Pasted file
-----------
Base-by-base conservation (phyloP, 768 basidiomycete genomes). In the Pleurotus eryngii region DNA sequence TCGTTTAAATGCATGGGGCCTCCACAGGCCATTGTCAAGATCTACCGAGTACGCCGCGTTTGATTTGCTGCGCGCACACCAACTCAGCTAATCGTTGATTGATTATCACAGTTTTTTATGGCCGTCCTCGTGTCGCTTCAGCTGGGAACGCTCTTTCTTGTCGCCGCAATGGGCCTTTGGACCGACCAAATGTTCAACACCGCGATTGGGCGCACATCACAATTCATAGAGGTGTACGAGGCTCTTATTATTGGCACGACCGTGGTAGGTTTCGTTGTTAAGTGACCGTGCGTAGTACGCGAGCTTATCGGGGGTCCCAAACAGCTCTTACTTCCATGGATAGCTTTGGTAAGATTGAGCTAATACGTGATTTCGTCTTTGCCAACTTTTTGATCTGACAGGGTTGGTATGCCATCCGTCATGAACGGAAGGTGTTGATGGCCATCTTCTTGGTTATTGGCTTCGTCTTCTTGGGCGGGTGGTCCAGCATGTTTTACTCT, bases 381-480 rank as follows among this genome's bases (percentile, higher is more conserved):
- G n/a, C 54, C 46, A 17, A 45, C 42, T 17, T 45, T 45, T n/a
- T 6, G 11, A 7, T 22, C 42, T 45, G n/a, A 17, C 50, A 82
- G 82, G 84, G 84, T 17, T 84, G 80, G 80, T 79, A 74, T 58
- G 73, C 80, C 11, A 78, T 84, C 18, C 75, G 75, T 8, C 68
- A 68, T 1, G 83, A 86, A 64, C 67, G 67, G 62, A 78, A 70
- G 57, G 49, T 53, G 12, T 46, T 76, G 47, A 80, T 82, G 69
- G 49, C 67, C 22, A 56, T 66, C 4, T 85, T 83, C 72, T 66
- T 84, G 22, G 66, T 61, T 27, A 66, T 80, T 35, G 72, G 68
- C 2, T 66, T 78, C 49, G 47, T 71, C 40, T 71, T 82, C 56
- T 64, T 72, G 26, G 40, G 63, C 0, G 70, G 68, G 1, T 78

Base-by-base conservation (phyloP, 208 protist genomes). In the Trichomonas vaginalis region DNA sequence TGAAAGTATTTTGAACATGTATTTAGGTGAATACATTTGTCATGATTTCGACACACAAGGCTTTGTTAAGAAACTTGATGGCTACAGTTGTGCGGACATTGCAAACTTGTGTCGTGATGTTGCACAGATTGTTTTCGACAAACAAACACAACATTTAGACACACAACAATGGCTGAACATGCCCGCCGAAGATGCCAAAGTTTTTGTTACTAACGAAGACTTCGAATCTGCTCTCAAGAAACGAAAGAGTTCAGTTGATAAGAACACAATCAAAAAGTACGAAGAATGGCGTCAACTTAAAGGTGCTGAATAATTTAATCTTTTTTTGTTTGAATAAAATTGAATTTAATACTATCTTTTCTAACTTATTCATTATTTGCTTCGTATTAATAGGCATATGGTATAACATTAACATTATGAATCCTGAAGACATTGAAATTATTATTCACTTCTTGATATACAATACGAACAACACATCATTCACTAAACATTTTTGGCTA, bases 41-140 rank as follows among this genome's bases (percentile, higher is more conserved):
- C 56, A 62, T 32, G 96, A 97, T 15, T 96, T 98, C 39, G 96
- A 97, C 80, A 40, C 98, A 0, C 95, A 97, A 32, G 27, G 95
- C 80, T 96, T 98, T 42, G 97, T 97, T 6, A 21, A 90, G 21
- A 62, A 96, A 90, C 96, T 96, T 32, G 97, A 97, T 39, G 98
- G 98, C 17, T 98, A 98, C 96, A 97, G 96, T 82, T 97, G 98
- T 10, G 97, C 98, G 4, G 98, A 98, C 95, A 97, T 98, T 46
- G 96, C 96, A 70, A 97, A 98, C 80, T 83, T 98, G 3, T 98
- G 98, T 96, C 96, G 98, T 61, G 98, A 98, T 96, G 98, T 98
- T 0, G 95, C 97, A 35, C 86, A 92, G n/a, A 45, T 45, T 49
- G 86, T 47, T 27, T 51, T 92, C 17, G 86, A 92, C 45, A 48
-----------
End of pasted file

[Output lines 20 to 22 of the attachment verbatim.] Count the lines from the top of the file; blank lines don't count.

- G 98, T 96, C 96, G 98, T 61, G 98, A 98, T 96, G 98, T 98
- T 0, G 95, C 97, A 35, C 86, A 92, G n/a, A 45, T 45, T 49
- G 86, T 47, T 27, T 51, T 92, C 17, G 86, A 92, C 45, A 48